Predicting disease progression in progressive supranuclear palsy in multicenter clinical trials

Jee Bang, Iryna V. Lobach, Anthony E. Lang, Murray Grossman, David S Knopman, Bruce L. Miller, Lon S. Schneider, Rachelle S. Doody, Andrew Lees, Michael Gold, Bruce H. Morimoto, Clifford R Jr. Jack

Research output: Contribution to journalArticle

5 Citations (Scopus)

Abstract

Introduction: Clinical and MRI measurements can track disease progression in PSP, but many have not been extensively evaluated in multicenter clinical trials. We identified optimal measures to capture clinical decline and predict disease progression in multicenter PSP trials. Methods: Longitudinal clinical rating scales, neuropsychological test scores, and volumetric MRI data from an international, phase 2/3 clinical trial of davunetide for PSP (intent to treat population, n = 303) were used to identify measurements with largest effect size, strongest correlation with clinical change, and best ability to predict dropout or clinical decline over one year as measured by PSP Rating Scale (PSPRS). Results: Baseline cognition as measured by Repeatable Battery for Assessing Neuropsychological Status (RBANS) was associated with attrition, but had only a small effect. PSPRS and Clinical Global Impression (CGI) had the largest effect size for measuring change. Annual change in CGI, RBANS, color trails, and MRI midbrain and ventricular volumes were most strongly correlated with annual PSPRS and had the largest effect sizes for detecting annual change. At baseline, shorter disease duration, more severe depression, and lower performance on RBANS and executive function tests were associated with faster worsening of the PSPRS in completers. With dropouts included, SEADL, RBANS, and executive function tests had significant effect on PSPRS trajectory of change. Conclusion: Baseline cognitive status and mood influence the rate of disease progression in PSP. Multiple clinical, neuropsychological, and volumetric MRI measurements are sensitive to change over one year in PSP and appropriate for use in multicenter clinical trials.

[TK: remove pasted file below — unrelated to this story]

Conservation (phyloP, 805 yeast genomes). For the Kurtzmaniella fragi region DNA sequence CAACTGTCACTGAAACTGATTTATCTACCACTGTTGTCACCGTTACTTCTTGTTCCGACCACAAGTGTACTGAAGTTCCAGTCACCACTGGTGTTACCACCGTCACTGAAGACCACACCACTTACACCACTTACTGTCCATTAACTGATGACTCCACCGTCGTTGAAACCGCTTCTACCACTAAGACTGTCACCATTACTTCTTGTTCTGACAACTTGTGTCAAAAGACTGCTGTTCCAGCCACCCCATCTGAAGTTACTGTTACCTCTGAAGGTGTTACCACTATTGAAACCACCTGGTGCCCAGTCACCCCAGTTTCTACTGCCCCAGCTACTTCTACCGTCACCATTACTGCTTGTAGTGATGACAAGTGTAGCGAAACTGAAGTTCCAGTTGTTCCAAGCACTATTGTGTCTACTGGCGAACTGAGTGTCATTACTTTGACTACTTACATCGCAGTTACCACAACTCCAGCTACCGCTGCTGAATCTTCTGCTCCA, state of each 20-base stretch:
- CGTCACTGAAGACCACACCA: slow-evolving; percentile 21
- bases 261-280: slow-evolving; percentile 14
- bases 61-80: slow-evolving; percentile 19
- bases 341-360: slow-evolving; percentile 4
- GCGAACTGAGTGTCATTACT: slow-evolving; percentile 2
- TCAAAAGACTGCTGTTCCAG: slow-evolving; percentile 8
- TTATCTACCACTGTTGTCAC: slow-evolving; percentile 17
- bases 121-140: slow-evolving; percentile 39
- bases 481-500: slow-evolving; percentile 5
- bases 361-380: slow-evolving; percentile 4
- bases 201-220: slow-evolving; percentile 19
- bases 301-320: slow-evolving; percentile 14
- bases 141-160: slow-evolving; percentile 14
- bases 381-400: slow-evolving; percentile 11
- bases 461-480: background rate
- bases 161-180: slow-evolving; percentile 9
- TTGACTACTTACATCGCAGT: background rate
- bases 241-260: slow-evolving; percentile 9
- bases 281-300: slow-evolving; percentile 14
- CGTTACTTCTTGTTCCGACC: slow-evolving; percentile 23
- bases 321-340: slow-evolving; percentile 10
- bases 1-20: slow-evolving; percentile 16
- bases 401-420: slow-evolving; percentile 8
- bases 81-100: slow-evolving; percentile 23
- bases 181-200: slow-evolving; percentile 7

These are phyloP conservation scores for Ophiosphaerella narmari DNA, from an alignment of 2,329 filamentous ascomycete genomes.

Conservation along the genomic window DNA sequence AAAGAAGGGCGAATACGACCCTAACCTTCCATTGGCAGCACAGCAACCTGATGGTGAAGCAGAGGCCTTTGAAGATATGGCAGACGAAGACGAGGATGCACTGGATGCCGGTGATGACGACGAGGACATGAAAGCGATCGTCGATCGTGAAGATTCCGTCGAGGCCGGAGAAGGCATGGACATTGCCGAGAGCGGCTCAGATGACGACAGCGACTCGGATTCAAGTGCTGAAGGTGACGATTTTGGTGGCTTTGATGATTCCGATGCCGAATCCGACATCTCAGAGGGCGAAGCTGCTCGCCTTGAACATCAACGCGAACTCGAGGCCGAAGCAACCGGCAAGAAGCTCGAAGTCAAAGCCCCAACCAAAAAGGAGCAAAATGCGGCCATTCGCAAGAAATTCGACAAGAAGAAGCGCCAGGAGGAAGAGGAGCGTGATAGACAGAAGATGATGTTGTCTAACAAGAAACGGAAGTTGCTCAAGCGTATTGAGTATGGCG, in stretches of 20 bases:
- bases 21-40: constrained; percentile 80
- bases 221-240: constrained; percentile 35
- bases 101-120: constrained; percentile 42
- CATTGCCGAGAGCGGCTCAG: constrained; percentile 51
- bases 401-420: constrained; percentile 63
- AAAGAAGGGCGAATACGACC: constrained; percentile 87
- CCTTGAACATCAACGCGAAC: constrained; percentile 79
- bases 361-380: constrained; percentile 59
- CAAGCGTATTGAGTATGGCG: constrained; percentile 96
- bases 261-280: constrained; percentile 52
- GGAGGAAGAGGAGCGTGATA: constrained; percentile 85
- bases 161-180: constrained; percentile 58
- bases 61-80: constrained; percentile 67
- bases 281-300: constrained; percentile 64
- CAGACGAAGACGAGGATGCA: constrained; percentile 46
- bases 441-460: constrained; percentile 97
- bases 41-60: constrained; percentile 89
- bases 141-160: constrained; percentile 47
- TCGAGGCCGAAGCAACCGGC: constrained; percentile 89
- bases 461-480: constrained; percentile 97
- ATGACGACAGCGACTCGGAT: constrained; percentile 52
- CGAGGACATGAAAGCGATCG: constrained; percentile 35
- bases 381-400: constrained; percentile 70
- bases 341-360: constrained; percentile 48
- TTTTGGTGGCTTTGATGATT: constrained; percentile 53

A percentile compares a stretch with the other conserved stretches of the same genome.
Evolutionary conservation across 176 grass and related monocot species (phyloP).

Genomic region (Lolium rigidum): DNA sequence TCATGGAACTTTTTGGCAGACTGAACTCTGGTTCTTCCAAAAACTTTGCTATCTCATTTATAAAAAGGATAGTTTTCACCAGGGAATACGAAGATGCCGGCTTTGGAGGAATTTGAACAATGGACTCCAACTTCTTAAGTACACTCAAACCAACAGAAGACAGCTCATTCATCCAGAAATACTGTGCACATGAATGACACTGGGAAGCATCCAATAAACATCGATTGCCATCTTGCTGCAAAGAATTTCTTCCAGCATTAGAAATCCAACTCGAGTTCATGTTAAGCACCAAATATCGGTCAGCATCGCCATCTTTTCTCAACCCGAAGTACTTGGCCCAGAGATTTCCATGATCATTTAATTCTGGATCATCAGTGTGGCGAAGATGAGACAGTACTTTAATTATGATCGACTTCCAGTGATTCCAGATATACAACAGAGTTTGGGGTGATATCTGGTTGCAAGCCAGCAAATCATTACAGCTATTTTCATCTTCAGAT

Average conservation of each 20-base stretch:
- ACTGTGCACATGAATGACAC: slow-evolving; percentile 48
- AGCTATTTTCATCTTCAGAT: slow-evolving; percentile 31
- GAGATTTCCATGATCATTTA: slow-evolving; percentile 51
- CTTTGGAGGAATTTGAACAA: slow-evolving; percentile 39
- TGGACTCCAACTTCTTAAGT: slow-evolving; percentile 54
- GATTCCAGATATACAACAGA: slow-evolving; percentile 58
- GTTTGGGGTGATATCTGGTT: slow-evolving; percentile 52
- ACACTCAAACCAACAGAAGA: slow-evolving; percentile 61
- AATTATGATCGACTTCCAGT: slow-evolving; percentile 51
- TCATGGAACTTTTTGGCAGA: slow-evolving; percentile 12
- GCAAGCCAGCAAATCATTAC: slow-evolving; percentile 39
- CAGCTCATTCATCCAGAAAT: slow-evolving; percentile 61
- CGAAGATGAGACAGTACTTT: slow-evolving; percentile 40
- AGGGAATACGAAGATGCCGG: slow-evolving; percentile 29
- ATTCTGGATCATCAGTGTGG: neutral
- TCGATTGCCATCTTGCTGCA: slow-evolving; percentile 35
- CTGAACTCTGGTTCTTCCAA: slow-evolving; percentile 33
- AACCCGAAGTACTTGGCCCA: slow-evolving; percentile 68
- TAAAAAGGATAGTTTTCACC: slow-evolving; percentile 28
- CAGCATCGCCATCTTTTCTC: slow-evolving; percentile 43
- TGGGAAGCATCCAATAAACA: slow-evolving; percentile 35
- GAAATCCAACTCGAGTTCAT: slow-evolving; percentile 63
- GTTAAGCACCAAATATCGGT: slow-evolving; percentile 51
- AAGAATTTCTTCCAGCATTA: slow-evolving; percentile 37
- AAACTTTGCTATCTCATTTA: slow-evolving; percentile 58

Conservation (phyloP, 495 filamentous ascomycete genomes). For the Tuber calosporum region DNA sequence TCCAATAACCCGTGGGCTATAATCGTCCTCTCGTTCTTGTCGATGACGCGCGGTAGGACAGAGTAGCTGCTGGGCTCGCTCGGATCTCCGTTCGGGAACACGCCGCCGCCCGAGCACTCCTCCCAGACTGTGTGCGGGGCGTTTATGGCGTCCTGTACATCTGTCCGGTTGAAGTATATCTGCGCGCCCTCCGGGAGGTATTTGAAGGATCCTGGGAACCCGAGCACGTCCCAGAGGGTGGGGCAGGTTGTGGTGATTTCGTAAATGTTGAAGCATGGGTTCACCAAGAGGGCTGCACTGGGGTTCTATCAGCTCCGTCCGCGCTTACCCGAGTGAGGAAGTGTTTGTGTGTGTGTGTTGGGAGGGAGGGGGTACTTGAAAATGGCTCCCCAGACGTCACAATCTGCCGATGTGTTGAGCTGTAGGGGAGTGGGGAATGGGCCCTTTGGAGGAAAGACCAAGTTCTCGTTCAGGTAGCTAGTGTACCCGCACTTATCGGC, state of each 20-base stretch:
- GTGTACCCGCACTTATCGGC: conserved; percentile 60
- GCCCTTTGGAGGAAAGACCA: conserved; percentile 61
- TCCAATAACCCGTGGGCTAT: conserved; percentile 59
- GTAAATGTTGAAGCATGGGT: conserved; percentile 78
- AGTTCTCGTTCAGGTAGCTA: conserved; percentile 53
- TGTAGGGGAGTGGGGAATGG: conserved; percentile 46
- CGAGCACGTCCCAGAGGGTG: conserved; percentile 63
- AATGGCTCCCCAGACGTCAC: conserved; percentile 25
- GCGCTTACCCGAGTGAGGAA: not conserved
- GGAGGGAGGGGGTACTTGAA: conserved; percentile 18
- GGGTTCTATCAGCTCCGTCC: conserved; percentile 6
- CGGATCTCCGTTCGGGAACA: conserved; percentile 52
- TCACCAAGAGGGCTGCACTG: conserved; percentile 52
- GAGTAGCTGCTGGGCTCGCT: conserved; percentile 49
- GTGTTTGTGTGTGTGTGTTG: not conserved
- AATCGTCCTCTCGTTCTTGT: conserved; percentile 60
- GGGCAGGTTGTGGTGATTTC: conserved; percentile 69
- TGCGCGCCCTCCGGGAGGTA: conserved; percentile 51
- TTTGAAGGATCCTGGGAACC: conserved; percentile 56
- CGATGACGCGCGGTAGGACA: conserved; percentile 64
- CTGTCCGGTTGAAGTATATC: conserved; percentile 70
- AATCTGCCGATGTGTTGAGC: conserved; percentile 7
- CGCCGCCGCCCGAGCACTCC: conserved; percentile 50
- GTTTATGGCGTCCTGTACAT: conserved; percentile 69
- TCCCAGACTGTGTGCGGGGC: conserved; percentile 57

Original languageEnglish (US)
JournalParkinsonism and Related Disorders
DOIs
StateAccepted/In press - Jan 11 2016

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Progressive Supranuclear Palsy
Multicenter Studies
Disease Progression
Clinical Trials
Executive Function
Primary Spontaneous Pneumothorax
Phase III Clinical Trials
Aptitude
Neuropsychological Tests
Mesencephalon
Cognition
Color
Depression

Keywords

  • Clinical trial methodology
  • Progressive supranuclear palsy

ASJC Scopus subject areas

  • Geriatrics and Gerontology
  • Clinical Neurology
  • Neurology

Cite this

Predicting disease progression in progressive supranuclear palsy in multicenter clinical trials. / Bang, Jee; Lobach, Iryna V.; Lang, Anthony E.; Grossman, Murray; Knopman, David S; Miller, Bruce L.; Schneider, Lon S.; Doody, Rachelle S.; Lees, Andrew; Gold, Michael; Morimoto, Bruce H.; Jack, Clifford R Jr.

In: Parkinsonism and Related Disorders, 11.01.2016.

Research output: Contribution to journalArticle

Bang, Jee ; Lobach, Iryna V. ; Lang, Anthony E. ; Grossman, Murray ; Knopman, David S ; Miller, Bruce L. ; Schneider, Lon S. ; Doody, Rachelle S. ; Lees, Andrew ; Gold, Michael ; Morimoto, Bruce H. ; Jack, Clifford R Jr. / Predicting disease progression in progressive supranuclear palsy in multicenter clinical trials. In: Parkinsonism and Related Disorders. 2016.